Did you know that March was Irish-American Heritage Month? If so, you belong to a small group of Americans. Too few people know that there is such a month at all, let alone which month it falls in, according to the American Foundation for Irish Heritage. While a number of events internationally take place in honor of St. Patrick’s Day, celebrating the Irish throughout the month of March has yet to become a routine practice.
The American Foundation for Irish Heritage aims to make the cultural heritage month, first celebrated in 1995, as popular Black History Month or Hispanic Heritage Month. The group even offers tips on how to get the public to take more of an interest in celebrating the month-long observance such as contacting public radio and television stations, Irish-American organizations and state governors. But the foundation already has one agency in its corner—the U.S. Census Bureau. Each year, the bureau acknowledges Irish-American Heritage Month by releasing facts and figures about the Irish population. These statistics from the 2010 census as well as information about the Irish from other sources follow. Put your knowledge about the Irish-American population to the test.
True or false: Americans claim Irish ancestry more than any other.
Answer: False. Although Oktoberfest is nowhere near as popular as St. Patrick’s Day in the U.S., more Americans claim to be of German ancestry than any other. Irish is the second most popular ethnicity Americans claim. Nearly 35 million Americans report having Irish heritage, according to the census. That’s seven times the population of Ireland, which is an estimated 4.58 million.
Which state is home to the largest percentage of Irish Americans—New York, Massachusetts or Illinois?
Answer: New York. The state boasts an Irish-American population of 13 percent. Nationwide, the Irish-American population averages 11.2 percent. New York City also has the distinction of being host to the first St. Patrick’s Day Parade. It took place on March 17, 1762, and featured Irish soldiers in the English military. In the fifth century, St. Patrick brought Christianity to Ireland but the day in his honor has now come to be associated with anything Irish-related, according to the census.
How many Irish immigrants became naturalized U.S. residents in 2010—50,000, 150,000 or 250,000?
Answer: Precisely 144,588, or roughly 150,000.
Is the median household income for Irish-Americans the same, lower or higher than it is for Americans overall?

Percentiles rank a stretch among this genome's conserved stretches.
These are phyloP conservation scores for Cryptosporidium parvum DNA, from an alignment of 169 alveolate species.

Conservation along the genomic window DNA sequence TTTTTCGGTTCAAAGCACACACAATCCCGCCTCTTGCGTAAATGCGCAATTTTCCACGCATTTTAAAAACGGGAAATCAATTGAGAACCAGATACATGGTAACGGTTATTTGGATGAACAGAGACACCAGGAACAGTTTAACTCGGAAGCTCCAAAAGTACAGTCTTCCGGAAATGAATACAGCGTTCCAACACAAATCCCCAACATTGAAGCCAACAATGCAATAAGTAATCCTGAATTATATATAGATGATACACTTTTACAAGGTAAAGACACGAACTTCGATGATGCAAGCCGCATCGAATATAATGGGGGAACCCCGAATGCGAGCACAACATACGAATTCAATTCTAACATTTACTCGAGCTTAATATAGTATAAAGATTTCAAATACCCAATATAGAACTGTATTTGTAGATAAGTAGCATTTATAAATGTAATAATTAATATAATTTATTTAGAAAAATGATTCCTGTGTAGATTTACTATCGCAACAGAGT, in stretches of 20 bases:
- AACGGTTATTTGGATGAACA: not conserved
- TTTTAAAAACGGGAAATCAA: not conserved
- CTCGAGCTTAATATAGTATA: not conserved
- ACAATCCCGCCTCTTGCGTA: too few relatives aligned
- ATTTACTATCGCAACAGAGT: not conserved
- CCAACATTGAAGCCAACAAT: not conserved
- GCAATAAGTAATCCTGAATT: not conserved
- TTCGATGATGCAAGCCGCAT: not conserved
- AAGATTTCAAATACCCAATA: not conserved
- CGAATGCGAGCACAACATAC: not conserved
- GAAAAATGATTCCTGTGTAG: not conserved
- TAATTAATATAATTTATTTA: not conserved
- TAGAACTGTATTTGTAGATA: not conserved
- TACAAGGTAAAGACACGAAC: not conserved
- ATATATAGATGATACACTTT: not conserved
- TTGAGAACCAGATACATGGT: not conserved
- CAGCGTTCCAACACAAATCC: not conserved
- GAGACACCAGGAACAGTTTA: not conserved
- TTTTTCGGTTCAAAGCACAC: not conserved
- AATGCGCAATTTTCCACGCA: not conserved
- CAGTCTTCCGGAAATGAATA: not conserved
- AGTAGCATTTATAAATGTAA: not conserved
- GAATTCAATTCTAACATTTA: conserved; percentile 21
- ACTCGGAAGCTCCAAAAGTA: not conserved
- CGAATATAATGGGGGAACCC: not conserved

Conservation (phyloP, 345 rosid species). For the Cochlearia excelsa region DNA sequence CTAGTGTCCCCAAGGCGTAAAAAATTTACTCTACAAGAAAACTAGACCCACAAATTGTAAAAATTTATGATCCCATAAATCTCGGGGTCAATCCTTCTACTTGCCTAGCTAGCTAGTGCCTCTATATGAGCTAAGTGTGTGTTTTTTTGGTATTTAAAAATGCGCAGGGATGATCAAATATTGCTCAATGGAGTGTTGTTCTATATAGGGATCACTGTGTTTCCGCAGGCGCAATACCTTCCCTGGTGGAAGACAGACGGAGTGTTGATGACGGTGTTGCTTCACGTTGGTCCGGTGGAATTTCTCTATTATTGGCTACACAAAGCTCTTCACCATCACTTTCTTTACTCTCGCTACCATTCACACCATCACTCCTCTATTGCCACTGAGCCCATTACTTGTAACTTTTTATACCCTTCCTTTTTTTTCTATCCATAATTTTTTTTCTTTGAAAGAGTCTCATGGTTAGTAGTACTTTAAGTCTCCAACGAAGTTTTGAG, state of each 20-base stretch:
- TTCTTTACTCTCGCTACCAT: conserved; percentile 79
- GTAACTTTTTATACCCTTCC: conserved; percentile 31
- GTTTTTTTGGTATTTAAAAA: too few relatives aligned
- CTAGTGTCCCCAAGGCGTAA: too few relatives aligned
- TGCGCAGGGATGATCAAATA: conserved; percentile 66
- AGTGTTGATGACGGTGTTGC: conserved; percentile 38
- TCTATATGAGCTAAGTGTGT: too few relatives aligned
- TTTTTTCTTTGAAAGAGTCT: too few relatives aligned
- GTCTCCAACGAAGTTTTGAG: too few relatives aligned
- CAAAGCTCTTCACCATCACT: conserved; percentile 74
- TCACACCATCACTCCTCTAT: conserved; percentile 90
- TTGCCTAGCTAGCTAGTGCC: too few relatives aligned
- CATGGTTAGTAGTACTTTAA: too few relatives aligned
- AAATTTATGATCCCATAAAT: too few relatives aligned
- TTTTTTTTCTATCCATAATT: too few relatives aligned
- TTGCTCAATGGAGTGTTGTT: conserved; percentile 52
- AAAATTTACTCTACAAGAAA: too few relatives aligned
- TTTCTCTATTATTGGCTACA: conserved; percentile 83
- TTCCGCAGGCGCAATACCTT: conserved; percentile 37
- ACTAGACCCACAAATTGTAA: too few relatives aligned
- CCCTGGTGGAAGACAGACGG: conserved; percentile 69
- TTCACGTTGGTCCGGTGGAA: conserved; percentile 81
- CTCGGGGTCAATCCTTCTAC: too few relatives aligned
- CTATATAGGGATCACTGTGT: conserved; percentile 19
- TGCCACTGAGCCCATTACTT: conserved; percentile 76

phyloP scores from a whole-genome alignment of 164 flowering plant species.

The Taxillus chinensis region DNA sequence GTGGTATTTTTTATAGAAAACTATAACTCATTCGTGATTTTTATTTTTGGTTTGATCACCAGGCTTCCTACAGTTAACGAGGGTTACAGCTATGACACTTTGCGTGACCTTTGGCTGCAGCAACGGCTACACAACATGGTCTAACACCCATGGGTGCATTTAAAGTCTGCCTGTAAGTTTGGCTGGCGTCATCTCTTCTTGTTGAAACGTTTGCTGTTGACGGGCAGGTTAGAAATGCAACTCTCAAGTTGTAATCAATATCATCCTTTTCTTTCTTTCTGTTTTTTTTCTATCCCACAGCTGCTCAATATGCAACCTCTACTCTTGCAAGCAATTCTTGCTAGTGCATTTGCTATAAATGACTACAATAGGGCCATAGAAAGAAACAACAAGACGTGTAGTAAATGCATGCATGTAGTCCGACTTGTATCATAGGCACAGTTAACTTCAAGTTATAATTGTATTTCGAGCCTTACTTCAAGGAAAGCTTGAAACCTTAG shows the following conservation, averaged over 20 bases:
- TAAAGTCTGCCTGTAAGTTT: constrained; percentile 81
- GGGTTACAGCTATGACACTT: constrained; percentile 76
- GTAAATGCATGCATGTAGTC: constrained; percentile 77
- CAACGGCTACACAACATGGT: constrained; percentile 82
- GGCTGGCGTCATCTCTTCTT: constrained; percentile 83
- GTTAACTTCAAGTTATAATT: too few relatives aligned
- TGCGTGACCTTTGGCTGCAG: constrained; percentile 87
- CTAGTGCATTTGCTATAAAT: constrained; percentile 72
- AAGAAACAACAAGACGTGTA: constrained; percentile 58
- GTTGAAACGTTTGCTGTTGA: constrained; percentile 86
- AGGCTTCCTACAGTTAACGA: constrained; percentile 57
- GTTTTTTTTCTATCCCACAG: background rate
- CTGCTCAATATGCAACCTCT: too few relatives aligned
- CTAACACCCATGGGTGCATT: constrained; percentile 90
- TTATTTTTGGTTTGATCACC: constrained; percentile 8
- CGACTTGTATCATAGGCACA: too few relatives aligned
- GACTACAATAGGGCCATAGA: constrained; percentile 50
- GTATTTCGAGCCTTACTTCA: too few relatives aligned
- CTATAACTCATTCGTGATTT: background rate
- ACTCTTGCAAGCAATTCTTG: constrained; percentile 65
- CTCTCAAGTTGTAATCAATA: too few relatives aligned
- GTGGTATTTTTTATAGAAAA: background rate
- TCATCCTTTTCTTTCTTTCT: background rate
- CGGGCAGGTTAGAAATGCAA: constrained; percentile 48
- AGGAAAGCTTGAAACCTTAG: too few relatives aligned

Answer: Households headed by Irish Americans actually have higher median incomes—$56,363 yearly—than the $50,046 for U.S. households generally. Not surprisingly, Irish Americans also have lower poverty rates than Americans as a whole. Just 6.9 percent of households headed by Irish Americans had incomes at the poverty level, while 11.3 percent of American households generally did.
True or false: Irish Americans are more likely than the U.S. population as a whole to be college graduates.
Answer: True. While 33 percent of Irish Americans 25 or older have at least earned a bachelor’s degree and 92.5 have at least a high school diploma, for Americans generally the corresponding numbers are only 28.2 percent and 85.6 percent, respectively.
Which field are Irish Americans more likely to work in—transportation, sales or management?
Answer: The majority, 41 percent, of Irish-Americans work in management, professional and related occupations, the census reports. Next in line are sales and office occupations. Just above 26 percent of Irish Americans work in that field, followed by 15.7 percent in service occupations, 9.2 percent in production, transportation and material moving occupations, and 7.8 percent in construction, extraction, maintenance and repair occupations.
True or false: Irish Americans are older than the general U.S. population.
Answer: True. According to the 2010 census, the average American is 37.2 years old. The average Irish American is 39.2 years old.
Which U.S. president has the most Irish heritage—Barack Obama, John F. Kennedy or Andrew Jackson?Answer: John F. Kennedy broke the glass ceiling in 1961 by becoming the first Irish-American Catholic president. But he wasn’t the president with the most direct ties to Ireland. According to the Christian Science Monitor, Andrew Jackson holds this distinction. Both of his parents were born in Country Antrim, Ireland. They relocated to the United States in 1765, two years before his birth.